Renewable Electricity Credit
Most systems of renewable electricity will pay for themselves over the course of a few years. To add a more immediate incentive for the installation of this technology, the government offers additional financial incentives in the form of tax credits.
Among these, the largest is a federal renewable electricity credit for taxpayers. If you install a system of renewable electricity for your home, the government will reduce your taxes by 30% of the project’s cost. In effect, you will pay only 70% of the cost of your system.
Qualifying Energy Systems
Four types of systems qualify for the renewable electricity credit:
- Solar electricity – The credit applies to any system using photovoltaic panels to provide electricity to a house.
- Geothermal heat – These systems pump water up and down a long well, which enters a region of constant temperature. The water rises to this temperature at the bottom of the well, then returns to the surface to provide heat.
- Wind turbines – A residential windmill is another creditable source for home energy. The government stipulates that these windmills must be relatively small, with capacity of lower than 100 kW.
- Solar water heaters – Any type of system that uses solar radiation to heat water, regardless of how this energy is actually transferred, is eligible for the credit. More than half of the energy used for heating water must come from the sun. (All Energy Star certified units meet this requirement.) This system will not necessarily use electricity, although it may substitute for it.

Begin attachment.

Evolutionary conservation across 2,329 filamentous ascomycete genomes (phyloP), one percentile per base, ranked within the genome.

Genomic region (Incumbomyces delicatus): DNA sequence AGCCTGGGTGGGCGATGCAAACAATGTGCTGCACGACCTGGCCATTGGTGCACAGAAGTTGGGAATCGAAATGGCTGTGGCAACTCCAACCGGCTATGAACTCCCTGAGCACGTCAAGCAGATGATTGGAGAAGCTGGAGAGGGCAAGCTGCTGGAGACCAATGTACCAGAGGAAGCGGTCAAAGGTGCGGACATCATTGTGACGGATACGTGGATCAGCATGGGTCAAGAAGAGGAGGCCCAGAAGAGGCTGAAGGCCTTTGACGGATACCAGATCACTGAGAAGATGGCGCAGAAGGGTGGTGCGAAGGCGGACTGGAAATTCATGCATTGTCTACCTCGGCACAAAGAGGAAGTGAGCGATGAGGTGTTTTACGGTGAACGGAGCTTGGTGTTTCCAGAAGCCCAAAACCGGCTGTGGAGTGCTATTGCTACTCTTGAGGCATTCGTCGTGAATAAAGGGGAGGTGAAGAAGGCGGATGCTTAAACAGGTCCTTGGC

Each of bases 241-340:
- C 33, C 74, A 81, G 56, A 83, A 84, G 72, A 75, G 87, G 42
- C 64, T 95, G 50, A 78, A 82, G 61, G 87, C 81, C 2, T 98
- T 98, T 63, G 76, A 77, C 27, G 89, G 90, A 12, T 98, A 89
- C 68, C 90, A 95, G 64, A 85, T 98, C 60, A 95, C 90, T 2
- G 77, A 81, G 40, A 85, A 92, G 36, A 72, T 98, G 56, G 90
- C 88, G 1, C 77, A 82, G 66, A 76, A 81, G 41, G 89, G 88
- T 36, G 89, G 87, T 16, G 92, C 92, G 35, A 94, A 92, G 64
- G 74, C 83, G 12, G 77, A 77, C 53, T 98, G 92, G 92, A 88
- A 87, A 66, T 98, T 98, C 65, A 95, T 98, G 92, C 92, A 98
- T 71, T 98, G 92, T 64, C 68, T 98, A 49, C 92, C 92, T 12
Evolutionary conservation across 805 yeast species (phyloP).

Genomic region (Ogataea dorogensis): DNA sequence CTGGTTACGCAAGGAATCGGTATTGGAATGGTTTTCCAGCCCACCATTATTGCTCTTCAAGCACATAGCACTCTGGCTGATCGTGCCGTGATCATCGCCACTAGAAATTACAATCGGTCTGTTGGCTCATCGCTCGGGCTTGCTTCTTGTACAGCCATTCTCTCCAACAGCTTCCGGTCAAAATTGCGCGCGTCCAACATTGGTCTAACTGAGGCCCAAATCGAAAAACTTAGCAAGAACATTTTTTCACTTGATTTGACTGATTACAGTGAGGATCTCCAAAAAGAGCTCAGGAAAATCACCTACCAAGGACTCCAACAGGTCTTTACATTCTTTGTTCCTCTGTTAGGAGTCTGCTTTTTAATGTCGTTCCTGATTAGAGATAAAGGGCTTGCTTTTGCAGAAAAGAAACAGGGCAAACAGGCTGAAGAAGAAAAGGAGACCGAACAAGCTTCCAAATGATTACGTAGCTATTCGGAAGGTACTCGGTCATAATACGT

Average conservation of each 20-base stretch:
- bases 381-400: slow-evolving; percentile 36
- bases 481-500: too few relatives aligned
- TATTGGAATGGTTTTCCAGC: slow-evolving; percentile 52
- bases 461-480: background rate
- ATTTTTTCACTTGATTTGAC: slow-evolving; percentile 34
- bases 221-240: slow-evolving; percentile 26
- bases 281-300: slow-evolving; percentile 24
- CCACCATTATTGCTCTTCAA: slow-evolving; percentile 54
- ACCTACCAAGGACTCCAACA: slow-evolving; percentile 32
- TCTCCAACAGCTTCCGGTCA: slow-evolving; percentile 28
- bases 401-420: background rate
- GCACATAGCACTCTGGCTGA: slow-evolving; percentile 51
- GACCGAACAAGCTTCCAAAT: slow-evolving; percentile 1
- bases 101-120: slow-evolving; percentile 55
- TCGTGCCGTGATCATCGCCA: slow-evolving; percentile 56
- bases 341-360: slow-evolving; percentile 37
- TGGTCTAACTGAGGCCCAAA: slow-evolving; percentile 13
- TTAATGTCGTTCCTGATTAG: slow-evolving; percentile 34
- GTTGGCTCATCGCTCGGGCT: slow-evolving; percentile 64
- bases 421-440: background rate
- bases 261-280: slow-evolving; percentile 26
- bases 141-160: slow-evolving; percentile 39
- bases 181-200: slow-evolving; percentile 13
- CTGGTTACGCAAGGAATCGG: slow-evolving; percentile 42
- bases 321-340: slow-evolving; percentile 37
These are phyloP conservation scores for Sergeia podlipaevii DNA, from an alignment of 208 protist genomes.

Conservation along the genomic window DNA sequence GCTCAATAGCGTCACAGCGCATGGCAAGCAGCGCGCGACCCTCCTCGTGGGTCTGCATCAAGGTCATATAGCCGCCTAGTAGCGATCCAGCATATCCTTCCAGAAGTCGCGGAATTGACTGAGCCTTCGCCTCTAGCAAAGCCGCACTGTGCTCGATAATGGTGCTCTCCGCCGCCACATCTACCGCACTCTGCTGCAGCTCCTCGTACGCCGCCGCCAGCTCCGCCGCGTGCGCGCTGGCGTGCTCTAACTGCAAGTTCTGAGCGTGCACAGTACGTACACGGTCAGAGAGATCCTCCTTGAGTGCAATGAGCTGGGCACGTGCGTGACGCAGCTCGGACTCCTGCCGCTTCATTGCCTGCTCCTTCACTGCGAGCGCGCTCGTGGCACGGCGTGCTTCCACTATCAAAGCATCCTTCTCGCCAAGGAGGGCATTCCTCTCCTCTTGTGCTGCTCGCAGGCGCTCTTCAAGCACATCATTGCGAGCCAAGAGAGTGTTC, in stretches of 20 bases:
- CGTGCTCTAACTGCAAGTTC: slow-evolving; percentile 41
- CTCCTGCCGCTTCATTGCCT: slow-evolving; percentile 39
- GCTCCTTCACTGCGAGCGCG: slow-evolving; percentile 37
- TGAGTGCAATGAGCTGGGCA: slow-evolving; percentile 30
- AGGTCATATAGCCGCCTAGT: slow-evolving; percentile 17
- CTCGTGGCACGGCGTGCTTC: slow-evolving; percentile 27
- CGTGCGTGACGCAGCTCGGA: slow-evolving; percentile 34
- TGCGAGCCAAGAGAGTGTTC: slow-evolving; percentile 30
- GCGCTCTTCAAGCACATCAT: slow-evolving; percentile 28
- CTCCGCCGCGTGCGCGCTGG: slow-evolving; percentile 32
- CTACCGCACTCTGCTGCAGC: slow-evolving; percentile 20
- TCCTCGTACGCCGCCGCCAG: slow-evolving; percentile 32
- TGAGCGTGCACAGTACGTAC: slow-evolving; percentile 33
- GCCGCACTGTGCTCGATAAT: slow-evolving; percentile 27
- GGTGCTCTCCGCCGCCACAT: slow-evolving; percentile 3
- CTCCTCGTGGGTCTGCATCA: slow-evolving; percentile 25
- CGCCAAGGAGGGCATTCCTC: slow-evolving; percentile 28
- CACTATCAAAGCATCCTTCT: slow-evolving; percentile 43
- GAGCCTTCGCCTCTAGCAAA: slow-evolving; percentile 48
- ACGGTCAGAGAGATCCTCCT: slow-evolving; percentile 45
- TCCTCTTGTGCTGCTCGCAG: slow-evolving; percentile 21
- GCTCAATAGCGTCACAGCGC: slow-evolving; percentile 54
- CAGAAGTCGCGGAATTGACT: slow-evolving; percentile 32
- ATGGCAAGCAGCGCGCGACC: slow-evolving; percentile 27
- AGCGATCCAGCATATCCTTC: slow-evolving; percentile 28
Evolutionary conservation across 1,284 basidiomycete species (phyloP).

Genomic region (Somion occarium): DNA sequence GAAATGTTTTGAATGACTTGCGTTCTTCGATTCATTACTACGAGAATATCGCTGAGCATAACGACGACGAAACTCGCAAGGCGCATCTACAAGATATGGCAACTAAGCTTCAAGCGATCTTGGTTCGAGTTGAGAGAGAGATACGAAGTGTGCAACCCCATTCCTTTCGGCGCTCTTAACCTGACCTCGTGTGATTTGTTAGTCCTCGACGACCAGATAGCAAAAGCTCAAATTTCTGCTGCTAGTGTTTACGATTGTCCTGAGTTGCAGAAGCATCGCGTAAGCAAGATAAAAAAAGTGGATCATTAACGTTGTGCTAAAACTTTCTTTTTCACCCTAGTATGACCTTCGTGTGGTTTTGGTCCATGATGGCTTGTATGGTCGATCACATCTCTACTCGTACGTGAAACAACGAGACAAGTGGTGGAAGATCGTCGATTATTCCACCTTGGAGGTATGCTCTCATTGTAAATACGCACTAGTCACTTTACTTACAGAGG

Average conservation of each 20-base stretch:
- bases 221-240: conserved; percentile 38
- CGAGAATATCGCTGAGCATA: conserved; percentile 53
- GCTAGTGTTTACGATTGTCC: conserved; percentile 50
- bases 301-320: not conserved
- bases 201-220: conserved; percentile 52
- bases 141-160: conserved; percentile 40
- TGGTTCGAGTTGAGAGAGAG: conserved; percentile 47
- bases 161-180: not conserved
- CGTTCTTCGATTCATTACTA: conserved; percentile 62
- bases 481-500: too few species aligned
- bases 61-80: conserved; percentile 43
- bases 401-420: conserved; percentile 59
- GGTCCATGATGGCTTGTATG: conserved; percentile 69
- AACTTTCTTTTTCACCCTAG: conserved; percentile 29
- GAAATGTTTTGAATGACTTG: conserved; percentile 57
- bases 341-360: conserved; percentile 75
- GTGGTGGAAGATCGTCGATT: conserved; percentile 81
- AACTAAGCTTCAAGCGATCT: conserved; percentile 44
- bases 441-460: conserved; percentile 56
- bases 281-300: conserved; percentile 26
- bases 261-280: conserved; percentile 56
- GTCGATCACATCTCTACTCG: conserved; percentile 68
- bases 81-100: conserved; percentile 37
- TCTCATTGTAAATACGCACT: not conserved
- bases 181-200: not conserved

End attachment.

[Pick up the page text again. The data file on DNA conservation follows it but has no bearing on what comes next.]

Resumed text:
About the Law
The most recent legislation governing the energy tax credit is the American Recovery and Reinvestment Act of 2009. Some important details:
- This law stipulates that the 30% credit will remain in place through 2016. (Of course it may be renewed or even improved after that time.)
- Taxpayers can receive credit for improving almost any property they own. Second homes, trailers, houseboats, and condominiums are all included.
- There is no longer any cap on the renewable energy credit; the government will reimburse 30% of any amount. (Formerly, $2000 was the maximum credit).
Receiving the Credit
If you install a qualifying system on your property, you receive your credit when you do your taxes for the year. Make sure to save all paperwork related to the installation of your new energy system. Necessary modifications to the house—for example, adjustments to the roof for the purpose of accommodating solar panels—can also count towards your credit.
The IRS provides a special form (Form 5695) to complete for the credit. This form also allows homeowners to claim tax credits for other projects, such as improvements in windows, doors, and insulation. You can rely a manufacturer’s certification of a product without having to actually send in this document along with your taxes; it may be necessary to search on the company’s website to determine whether a particular product meets the government’s requirements. After you fill out Form 5695, you indicate the credit on your 1040.
The renewable electricity credit is non-refundable, which means that you cannot actually receive money as a result of it. It only serves to diminish the amount that you would otherwise have paid. The credit is still distinct from a deduction, which decreases the amount of income on which tax is paid.
In addition to the federal tax credit for renewable electricity, there are other incentives offered by state and local governments. Taxpayers may claim both types of benefits when they install renewable energy systems on their property.
The U.S. Department of Energy maintains a comprehensive database http://www.dsireusa.org/ of energy offered by state governments. This database can be searched according to many different criteria, such as region, incentive type, and technology type.